January 2, 2013
Why I'm Not Making Ed-Tech Predictions for 2013
Hack Education, January 2, 2013.
Good honest reflection of what goes wrong with predictions, with a nod to Nate Silver. One thing that struck me in the column was this criticism of Silver's methodology: "O’Neil argues that Silver assumes that 'the only goal of a modeler is to produce an accurate model,' something that might hold true for some topics — topics in which Silver happens to have expertise, like baseball, gambling, and polling — but that doesn’t hold true for other areas he covers in his book, including medical research and financial markets."
But - from my perspective - this is just the same as saying that medical research and financial markets are unscientific, because that's how science is practised these days: we don't make one-off predictions, we make models. This isn't just metaphorically true, it's literally true. When I tinker with gRSShopper (which I am constantly doing) I'm making a model of what I think learning looks like. And you'll find models deeply embedded in medical and financial sciences. Now these models are not perfect - they are not reality, and we cannot infer from them (the evidentiary basis for science is still evidence; that was the core proposition in my Master's thesis, Models and Modality). And there is the intractable problem of selecting between models. But if you're not making models, you're not doing science.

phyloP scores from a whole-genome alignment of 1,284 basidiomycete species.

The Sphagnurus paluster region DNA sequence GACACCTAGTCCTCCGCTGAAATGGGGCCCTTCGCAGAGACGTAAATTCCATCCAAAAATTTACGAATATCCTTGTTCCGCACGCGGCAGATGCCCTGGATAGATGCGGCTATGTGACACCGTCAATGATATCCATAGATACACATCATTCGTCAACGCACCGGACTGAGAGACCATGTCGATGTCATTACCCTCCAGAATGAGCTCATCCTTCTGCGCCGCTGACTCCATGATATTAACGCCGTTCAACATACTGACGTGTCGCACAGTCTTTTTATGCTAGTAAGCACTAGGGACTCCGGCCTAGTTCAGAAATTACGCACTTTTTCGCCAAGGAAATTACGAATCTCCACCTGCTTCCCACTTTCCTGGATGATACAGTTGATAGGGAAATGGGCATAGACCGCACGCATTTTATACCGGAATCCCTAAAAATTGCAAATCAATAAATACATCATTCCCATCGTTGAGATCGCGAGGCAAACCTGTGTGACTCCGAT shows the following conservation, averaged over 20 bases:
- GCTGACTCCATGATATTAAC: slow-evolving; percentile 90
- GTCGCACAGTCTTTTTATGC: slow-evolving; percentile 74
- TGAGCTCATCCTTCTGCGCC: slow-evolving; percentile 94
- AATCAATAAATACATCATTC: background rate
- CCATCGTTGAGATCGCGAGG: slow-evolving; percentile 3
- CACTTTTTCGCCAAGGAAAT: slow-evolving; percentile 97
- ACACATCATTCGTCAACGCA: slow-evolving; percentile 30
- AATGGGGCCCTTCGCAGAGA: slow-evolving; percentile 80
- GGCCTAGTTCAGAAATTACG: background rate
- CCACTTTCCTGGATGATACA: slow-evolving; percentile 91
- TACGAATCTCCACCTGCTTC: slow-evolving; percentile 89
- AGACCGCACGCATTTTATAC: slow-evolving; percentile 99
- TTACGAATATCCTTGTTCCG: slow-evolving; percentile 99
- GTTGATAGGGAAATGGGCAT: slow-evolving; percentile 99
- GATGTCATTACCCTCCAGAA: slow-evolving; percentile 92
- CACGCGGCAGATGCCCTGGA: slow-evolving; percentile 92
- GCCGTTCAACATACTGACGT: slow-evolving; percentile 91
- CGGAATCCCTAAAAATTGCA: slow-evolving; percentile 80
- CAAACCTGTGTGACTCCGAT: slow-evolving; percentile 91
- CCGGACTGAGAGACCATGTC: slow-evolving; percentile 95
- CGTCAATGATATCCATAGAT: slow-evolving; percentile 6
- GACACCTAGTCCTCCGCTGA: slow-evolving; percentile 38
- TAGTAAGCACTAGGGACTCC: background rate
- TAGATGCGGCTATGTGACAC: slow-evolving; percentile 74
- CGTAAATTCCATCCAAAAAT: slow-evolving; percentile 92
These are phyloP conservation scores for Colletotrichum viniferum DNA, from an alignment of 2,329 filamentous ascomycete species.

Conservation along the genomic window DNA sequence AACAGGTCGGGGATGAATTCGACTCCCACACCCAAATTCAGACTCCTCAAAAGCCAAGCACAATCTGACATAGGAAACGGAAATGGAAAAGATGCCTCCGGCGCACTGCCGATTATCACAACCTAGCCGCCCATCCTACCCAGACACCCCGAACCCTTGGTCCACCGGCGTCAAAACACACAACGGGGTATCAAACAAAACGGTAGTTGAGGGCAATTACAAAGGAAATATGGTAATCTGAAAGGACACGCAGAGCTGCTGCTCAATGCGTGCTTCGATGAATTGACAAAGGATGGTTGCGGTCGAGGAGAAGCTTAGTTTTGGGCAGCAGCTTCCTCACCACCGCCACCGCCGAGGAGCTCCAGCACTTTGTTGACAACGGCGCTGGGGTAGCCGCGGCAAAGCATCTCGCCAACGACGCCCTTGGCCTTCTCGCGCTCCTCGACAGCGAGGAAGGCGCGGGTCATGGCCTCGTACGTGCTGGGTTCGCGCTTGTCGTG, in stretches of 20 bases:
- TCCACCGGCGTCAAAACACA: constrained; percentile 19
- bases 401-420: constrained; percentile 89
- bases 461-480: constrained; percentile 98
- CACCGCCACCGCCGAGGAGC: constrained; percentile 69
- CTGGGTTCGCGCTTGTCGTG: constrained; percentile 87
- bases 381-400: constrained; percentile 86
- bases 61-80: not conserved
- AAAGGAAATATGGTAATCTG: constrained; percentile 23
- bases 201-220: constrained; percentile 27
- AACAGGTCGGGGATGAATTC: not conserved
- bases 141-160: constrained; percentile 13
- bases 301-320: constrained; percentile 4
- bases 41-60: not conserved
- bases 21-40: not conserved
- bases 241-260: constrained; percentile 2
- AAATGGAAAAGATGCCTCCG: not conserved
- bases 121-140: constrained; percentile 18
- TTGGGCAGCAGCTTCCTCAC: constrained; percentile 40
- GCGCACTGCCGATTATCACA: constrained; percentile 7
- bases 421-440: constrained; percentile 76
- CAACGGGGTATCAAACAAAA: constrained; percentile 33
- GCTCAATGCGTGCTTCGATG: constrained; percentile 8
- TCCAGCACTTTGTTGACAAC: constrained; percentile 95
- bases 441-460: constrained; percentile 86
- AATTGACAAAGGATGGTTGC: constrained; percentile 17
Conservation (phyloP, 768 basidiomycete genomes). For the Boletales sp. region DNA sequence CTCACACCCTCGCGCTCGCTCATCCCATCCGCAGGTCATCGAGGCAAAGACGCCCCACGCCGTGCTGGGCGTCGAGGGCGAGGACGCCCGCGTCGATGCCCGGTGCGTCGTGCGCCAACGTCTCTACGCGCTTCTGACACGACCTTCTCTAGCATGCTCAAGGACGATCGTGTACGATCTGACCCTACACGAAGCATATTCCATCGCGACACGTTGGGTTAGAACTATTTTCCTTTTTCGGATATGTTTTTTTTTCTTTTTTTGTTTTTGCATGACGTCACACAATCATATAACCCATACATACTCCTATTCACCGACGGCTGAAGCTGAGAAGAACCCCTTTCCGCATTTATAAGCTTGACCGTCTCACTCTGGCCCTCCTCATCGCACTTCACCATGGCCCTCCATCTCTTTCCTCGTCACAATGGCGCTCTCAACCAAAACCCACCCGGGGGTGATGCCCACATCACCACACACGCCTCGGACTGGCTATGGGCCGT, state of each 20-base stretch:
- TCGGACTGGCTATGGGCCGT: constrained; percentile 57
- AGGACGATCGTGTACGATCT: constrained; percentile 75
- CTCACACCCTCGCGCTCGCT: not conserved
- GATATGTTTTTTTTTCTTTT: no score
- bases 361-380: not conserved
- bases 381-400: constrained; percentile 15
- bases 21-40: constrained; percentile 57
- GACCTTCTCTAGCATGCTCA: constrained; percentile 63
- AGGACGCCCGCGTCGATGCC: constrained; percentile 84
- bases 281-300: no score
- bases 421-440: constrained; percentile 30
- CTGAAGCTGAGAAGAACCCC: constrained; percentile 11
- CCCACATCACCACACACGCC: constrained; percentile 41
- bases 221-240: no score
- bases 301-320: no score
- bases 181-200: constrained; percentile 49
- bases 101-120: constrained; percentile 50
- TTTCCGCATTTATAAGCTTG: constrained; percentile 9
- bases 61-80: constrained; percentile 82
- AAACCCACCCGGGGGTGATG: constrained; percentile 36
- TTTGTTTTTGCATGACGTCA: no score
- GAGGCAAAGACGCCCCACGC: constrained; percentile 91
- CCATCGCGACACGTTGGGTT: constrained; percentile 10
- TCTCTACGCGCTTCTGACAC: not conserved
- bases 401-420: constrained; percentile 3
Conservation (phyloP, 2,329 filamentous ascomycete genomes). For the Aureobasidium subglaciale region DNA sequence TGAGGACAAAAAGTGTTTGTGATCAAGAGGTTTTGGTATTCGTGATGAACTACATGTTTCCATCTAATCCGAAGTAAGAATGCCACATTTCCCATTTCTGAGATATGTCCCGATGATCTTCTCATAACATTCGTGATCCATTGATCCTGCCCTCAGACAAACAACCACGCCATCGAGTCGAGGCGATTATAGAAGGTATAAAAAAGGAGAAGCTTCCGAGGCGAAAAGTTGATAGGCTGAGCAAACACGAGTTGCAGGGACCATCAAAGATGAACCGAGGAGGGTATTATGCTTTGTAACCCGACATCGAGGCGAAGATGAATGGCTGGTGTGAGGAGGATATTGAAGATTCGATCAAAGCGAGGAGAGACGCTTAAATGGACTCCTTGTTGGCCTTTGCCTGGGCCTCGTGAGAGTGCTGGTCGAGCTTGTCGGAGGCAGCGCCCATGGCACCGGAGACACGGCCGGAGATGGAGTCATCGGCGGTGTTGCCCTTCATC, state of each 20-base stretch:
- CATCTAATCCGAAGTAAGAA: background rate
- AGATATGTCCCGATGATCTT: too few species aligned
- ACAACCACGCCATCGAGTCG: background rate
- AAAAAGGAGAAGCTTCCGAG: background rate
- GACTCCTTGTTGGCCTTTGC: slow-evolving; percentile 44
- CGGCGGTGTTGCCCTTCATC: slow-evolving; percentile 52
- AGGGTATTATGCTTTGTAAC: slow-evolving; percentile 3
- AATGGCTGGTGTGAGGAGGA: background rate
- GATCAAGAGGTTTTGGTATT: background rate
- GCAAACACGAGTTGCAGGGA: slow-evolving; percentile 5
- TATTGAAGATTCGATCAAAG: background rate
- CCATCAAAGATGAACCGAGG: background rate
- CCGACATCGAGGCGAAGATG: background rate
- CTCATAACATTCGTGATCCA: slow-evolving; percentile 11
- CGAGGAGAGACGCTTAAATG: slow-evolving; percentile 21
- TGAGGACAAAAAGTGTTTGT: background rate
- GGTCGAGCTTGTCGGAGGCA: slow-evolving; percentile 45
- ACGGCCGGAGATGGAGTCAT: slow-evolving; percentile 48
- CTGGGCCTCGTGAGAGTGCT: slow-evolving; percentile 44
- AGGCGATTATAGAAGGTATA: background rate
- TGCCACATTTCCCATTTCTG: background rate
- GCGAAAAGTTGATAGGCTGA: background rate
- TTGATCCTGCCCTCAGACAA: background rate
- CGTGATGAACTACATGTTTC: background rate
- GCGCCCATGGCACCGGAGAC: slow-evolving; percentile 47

[Link] [Comment][Tags: Research, RSS]
Fiddling with criteria, or, accomplishment versus assessment
Dave's Whiteboard, January 2, 2013.
Having previously written about music as a formof tacit knowledge, Dave Ferguson advances to make some useful distinctions:
- Measurement is a description in terms of a more-or-less objective standard.
- Evaluation comes when you compare the measurement with some set of criteria
He then adds, "it’s not always an easy task to choose the best assessment." Indeed, "I’d go further to say that there might not be a best assessment." Consider, say, the evaluation of "correctness" in fiddle music. In the Cape Breton tradition, adherence to the text is valued, while in the Scottish tradition, personal variation is valued. Which is "correct"? "The one stream isn’t better than the other; they’re just different. 'Personal style is greatly valued in Cape Breton music,' Dunlay writes, 'but it is expressed in ways other than by creating variations of tunes.'" (photo)
[Link] [Comment][Tags: Scotland, Assessment]
Springsteen and an Atlanta Shave
Joe Blogs, January 2, 2013.
Someone wrote to me to recommend this column, a piece he said reminded him of my article Things You Really Need to Learn from 2006. It's a well-written piece by sportswriter Joe Posnanski on the subject of haircuts and Bruce Springsteen. The wisdom he reflects isn't originally mine, or his, or anyone's from this century, "that life is about delivering your best effort, giving the best you have, all the time, even when you're tired, even when you're discouraged, even when you are alone, even when other people will not see it or acknowledge it or even accept it." Bonus: Bruce Springsteen, The River, from Magnetic Hill last summer.
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